Steve Jobs by Walter Isaacson
Posted by Caitie F on December 24, 2011
Summary from goodreads:
Based on more than forty interviews with Jobs conducted over two years–as well as interviews with more than a hundred family members, friends, adversaries, competitors, and colleagues–Walter Isaacson has written a riveting story of the roller-coaster life and searingly intense personality of a creative entrepreneur whose passion for perfection and ferocious drive revolutionized six industries: personal computers, animated movies, music, phones, tablet computing, and digital publishing.
At a time when America is seeking ways to sustain its innovative edge, and when societies around the world are trying to build digital-age economies, Jobs stands as the ultimate icon of inventiveness and applied imagination. He knew that the best way to create value in the twenty-first century was to connect creativity with technology. He built a company where leaps of the imagination were combined with remarkable feats of engineering.
Although Jobs cooperated with this book, he asked for no control over what was written nor even the right to read it before it was published. He put nothing off-limits. He encouraged the people he knew to speak honestly. And Jobs speaks candidly, sometimes brutally so, about the people he worked with and competed against. His friends, foes, and colleagues provide an unvarnished view of the passions, perfectionism, obsessions, artistry, devilry, and compulsion for control that shaped his approach to business and the innovative products that resulted.
I am a Mac. I have been one since I got my first iPod in 2006 (though I didn’t get my first Mac computer until 2009). I love Apple products. I really want an iPad. People keep suggesting that I get another tablet because “it is just as good”. Well one thing this book shows you is that nothing is “just as good” as an Apple product. Things go into them that don’t go into any other technological product because Steve Jobs knew that everything had to be beautiful, even if people didn’t see it.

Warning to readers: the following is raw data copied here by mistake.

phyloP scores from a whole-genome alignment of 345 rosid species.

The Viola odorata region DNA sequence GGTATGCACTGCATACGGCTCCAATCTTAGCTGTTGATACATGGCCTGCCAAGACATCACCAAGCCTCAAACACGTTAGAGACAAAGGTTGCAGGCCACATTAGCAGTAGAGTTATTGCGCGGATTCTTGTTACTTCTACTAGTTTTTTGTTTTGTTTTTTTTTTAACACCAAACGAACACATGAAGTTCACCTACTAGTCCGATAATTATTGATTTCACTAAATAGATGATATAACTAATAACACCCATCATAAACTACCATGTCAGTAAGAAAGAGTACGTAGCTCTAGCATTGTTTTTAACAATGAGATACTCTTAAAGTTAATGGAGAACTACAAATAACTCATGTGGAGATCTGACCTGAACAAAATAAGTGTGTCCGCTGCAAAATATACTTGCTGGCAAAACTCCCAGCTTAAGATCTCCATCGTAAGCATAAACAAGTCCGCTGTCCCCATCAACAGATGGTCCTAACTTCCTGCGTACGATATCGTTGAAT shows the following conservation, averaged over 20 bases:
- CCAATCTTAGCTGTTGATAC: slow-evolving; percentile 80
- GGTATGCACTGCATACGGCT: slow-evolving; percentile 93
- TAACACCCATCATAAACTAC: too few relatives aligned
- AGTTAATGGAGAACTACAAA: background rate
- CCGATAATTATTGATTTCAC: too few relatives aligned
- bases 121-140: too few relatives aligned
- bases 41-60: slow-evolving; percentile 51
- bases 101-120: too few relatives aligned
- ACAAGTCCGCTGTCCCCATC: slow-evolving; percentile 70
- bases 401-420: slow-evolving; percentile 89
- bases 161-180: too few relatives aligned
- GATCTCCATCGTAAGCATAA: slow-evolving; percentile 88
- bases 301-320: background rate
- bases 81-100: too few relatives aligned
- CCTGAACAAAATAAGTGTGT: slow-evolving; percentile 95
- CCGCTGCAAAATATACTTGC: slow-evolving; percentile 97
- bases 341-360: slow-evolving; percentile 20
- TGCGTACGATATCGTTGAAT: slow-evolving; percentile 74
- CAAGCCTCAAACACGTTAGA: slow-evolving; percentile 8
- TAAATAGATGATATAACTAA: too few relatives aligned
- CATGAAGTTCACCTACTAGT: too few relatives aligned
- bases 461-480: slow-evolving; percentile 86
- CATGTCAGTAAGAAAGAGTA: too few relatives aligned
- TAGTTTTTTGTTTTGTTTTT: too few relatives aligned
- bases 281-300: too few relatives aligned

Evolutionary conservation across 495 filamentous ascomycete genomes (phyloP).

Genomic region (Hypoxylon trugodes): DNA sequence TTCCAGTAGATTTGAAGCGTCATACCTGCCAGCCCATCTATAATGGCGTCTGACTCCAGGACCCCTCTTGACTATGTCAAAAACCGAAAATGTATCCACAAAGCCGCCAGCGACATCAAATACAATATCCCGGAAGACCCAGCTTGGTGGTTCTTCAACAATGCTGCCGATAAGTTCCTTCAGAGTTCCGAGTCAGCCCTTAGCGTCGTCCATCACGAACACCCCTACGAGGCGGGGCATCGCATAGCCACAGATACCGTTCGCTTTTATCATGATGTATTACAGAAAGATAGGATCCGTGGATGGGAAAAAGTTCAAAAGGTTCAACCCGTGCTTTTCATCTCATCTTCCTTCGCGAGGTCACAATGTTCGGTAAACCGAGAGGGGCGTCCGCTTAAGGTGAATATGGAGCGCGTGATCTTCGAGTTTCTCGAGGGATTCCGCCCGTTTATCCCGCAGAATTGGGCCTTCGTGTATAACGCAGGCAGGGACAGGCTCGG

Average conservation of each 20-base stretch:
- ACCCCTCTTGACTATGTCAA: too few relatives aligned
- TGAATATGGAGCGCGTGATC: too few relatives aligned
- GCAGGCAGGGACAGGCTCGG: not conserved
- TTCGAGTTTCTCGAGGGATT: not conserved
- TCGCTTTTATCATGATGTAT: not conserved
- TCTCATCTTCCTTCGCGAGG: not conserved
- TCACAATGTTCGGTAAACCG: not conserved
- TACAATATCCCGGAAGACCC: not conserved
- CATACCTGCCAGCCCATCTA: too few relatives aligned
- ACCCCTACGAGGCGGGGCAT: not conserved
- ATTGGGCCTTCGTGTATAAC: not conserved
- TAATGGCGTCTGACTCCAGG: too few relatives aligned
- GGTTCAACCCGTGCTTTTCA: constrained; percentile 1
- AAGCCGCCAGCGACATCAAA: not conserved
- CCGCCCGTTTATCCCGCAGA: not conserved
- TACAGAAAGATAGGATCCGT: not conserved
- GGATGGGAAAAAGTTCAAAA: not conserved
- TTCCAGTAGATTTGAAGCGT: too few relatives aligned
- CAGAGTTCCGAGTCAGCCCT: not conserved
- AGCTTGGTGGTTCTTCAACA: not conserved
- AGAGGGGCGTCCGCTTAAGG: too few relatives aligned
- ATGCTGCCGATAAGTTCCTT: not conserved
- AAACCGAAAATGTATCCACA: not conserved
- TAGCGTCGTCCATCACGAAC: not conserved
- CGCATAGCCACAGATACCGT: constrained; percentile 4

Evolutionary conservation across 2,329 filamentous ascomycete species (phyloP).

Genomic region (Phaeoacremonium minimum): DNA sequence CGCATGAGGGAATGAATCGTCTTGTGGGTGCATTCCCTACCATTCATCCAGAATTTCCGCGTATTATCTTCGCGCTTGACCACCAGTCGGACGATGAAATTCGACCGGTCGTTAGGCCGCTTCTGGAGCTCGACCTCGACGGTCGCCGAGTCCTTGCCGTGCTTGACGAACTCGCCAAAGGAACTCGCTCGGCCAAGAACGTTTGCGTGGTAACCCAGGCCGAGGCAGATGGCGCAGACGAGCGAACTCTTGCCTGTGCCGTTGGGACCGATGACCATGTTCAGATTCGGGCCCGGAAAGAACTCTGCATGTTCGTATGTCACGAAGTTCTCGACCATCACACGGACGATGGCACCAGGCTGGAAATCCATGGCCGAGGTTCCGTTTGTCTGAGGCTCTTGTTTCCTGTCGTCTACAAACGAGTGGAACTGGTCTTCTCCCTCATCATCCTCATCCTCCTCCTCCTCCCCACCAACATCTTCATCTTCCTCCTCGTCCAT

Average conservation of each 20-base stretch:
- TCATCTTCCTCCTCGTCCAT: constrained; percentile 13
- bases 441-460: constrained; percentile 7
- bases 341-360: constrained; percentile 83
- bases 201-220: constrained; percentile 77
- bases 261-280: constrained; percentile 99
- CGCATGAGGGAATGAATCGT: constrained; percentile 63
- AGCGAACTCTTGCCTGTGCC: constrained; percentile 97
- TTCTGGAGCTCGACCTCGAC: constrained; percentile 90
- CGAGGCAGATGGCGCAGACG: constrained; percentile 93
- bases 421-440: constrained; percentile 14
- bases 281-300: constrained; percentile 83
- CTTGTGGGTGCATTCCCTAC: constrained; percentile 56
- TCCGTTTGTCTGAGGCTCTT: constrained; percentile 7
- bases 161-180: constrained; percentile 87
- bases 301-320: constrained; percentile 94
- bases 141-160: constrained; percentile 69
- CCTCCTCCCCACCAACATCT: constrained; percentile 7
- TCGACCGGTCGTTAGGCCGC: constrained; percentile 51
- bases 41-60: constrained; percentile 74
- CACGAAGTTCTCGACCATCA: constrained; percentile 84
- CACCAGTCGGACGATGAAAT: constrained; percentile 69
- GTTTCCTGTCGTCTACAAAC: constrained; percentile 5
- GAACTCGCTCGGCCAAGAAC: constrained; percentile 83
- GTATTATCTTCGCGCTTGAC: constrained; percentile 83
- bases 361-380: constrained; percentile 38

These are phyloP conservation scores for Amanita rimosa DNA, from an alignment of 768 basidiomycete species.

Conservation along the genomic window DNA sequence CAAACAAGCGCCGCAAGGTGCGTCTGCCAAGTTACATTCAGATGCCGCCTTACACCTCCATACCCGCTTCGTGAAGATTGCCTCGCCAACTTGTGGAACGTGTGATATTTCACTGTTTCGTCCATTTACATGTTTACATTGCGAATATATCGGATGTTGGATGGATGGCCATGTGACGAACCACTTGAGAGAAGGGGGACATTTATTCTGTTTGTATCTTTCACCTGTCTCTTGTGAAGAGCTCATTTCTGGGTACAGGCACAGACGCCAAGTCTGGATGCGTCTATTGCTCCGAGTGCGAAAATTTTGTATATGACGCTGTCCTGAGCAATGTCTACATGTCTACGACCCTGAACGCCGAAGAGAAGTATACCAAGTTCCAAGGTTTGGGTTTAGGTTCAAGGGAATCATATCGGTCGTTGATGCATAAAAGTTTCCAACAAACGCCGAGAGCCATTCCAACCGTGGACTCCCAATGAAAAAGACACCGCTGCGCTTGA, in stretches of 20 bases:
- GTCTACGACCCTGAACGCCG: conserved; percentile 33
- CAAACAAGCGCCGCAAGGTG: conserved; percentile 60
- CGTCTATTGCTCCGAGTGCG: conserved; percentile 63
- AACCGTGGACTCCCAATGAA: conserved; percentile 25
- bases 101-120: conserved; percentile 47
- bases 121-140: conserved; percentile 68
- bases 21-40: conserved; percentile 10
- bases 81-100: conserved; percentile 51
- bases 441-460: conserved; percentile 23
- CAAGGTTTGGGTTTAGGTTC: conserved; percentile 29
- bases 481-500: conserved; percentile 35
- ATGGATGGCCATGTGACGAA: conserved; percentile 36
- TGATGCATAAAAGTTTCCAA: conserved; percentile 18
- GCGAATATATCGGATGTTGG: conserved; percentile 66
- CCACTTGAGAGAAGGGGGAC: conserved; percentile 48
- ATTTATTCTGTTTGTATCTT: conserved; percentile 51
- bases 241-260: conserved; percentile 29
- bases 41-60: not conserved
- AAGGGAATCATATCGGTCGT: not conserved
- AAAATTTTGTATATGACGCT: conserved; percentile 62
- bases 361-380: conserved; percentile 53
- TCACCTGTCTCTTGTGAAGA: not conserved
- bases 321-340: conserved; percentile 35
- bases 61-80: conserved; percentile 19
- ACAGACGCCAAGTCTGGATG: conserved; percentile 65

He made us need what we didn’t know that we even wanted. I can’t imagine going back to CDs…or even my Zune which barely worked most of the time!
The greatest thing about this biography though was that it didn’t just show this brilliant side of Steve Jobs, it showed that he could be a real asshole. He treated people around him like shit. Those people, for the most part, talk about him in this book and forgive him because they knew him and what he did. I don’t think I could forgive him that much.
He was kind of the epitome of what is bad with corporate America. All his products are made in China because it is “too hard to build a plant in the US with the regulations”. So…he would build here if it meant he could pollute the country even more and pay workers next to nothing. Nice. He wasn’t philanthropic at all…so much so that he never even attended the events that his wife ran to help disadvantaged kids go to college. He thought he knew how to change schools without ever dealing with students. He parked in handicap spaces even when he was just fine. He constantly told people around him that they were shit and hurt hundreds of people in the process. He took credit for ideas that weren’t his and was just a bad guy.
Yet he was also a genius who changed our world. He gave us the iPod, the iPhone, the iPad. He made a better mouse, a better OS, and a better computer. He first saved Pixar, then helped them build a relationship with Iger and Disney. He was a visionary and the Edison of his time.
This biography shows all sides of Jobs and does it beautifully. Biographies can be dull and read very slowly, but this did not. I was enraptured the entire time and love every moment. I hope Isaacson writes more biographies on the greats of our time because he perfectly blended facts, anecdotes, and insights on this great and troubled man.
I would recommend this book to anyone who is interesting in the innovators and geniuses, if they are a Mac or a PC.